Who pays for performance?
AbstractPurpose – The purpose of this paper is to improve our understanding of why some firms tie compensation to worker performance as well as the variation in type of performance pay system across firms. Design/methodology/approach – The study first presents a theoretical framework that motivates n empirical study of performance-related pay. The data are based on Norwegian establishment surveys from 1997 and 2003. The empirical analysis addresses determinants of adoption of performance pay systems. Findings – Performance-related pay is more prevalent in firms where workers of the main occupation have a high degree of autonomy in how to organise their work. Performance pay is also more widespread in large firms, but is less common in highly unionised firms and in firms where wages are determined through centralised bargaining. Results show that performance pay is on the rise in Norway, even after accounting for changes in industry structure, bargaining regime, and union density. Finally, it is found that the incidence of performance-related pay relates positively to product-market competition and foreign ownership. Originality/value – The paper provides new empirical evidence on the use of performance-related pay. The results support an interpretation of incentive pay as motivated by agency problems, and provide new evidence on the relationship between payment schemes and institutions such as unions and bargaining framework.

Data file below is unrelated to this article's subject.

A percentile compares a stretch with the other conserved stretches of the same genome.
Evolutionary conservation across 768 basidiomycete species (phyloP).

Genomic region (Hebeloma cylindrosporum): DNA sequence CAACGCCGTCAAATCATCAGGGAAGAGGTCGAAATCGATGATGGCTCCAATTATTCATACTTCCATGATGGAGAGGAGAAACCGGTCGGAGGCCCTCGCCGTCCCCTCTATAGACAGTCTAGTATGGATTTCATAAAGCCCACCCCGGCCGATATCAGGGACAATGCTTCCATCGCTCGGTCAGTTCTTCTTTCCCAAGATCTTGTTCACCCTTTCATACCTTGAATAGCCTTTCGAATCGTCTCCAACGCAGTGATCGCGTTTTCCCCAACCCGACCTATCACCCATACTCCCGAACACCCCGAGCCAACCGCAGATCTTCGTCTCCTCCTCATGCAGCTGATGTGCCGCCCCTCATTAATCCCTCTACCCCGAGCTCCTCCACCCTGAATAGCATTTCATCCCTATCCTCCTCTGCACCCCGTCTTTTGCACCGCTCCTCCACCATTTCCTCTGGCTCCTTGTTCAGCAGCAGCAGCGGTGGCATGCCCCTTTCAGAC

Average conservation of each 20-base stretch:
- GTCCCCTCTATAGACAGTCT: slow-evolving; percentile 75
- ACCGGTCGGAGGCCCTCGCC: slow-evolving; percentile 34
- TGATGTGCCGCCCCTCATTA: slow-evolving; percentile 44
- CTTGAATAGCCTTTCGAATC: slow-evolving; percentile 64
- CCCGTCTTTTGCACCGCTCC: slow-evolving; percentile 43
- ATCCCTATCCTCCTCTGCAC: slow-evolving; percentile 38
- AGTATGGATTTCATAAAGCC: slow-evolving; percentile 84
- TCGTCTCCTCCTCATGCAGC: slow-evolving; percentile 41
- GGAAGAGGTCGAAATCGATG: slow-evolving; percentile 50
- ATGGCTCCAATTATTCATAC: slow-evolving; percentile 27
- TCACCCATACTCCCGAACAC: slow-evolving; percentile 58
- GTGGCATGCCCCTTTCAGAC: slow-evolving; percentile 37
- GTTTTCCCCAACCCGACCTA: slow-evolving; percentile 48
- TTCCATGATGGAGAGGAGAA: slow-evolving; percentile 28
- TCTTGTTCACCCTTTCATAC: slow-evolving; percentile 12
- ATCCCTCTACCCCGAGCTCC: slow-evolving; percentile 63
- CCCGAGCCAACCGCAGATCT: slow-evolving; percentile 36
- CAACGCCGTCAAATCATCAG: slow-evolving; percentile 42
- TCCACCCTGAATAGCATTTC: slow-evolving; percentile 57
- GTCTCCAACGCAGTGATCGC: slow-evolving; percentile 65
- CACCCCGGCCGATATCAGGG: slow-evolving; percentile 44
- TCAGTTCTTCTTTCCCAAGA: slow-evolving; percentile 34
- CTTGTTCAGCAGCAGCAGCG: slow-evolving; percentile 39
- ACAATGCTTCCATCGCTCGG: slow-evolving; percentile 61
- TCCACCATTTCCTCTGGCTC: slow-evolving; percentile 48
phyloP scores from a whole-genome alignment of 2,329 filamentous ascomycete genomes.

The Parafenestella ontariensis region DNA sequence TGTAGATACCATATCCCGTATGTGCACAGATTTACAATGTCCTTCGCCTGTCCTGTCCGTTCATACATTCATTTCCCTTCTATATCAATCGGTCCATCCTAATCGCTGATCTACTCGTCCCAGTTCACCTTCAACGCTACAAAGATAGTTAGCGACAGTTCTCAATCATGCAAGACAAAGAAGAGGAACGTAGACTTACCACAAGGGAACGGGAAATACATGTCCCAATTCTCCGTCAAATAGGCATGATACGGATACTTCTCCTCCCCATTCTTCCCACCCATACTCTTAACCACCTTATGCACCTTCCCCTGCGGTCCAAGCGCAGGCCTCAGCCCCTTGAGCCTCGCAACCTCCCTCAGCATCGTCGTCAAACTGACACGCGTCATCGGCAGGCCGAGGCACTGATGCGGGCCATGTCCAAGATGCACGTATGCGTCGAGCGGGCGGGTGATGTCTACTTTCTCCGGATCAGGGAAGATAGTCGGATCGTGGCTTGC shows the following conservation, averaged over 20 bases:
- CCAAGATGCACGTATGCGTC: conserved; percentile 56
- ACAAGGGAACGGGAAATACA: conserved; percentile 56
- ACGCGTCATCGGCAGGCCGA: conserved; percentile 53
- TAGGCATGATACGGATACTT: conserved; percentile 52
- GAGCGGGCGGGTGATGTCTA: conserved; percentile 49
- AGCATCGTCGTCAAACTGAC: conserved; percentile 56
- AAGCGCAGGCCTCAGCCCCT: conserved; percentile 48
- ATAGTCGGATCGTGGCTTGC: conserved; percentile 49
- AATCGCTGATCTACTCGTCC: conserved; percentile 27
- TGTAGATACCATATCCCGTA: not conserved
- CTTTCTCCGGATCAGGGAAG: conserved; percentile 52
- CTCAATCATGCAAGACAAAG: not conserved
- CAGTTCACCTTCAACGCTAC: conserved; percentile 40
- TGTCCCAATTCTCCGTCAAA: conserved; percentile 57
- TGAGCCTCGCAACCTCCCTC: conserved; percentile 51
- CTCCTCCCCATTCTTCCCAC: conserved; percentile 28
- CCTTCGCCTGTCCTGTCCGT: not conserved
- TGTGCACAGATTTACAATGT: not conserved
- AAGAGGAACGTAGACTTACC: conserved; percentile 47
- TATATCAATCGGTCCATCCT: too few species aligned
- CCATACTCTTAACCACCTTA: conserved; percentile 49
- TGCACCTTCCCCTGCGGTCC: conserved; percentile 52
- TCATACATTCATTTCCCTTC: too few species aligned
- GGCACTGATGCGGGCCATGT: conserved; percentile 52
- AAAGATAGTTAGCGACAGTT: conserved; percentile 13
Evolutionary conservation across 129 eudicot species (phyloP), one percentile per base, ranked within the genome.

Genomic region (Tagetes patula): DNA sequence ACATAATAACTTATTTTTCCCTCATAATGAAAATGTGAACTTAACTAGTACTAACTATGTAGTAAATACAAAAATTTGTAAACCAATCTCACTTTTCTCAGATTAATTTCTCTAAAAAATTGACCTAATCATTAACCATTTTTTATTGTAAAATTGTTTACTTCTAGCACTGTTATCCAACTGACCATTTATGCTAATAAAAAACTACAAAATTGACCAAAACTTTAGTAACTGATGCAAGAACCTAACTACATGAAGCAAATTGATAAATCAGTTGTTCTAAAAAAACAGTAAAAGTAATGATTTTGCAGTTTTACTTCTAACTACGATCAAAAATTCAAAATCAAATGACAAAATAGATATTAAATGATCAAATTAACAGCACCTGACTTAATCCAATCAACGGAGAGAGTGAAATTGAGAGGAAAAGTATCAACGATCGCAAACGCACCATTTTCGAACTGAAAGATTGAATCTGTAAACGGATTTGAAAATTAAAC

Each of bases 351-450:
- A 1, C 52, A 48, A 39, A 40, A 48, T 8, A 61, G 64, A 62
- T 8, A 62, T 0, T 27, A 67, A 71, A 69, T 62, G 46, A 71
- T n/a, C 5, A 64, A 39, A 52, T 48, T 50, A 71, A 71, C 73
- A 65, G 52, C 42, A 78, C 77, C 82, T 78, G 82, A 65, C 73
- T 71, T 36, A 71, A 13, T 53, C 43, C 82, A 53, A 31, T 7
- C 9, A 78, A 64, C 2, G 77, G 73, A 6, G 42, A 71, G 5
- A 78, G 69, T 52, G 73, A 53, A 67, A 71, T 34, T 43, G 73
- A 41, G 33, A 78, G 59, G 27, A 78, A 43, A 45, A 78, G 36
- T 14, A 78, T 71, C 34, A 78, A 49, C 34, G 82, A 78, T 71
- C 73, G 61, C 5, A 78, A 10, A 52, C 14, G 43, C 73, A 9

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Bibliographic InfoArticle provided by Emerald Group Publishing in its journal International Journal of Manpower.
Volume (Year): 29 (2008)
Issue (Month): 1 (May)
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Web page: http://www.emeraldinsight.com
Postal: Emerald Group Publishing, Howard House, Wagon Lane, Bingley, BD16 1WA, UK
Other versions of this item:
- J33 - Labor and Demographic Economics - - Wages, Compensation, and Labor Costs - - - Compensation Packages; Payment Methods
- M52 - Business Administration and Business Economics; Marketing; Accounting - - Personnel Economics - - - Compensation and Compensation Methods and Their Effects
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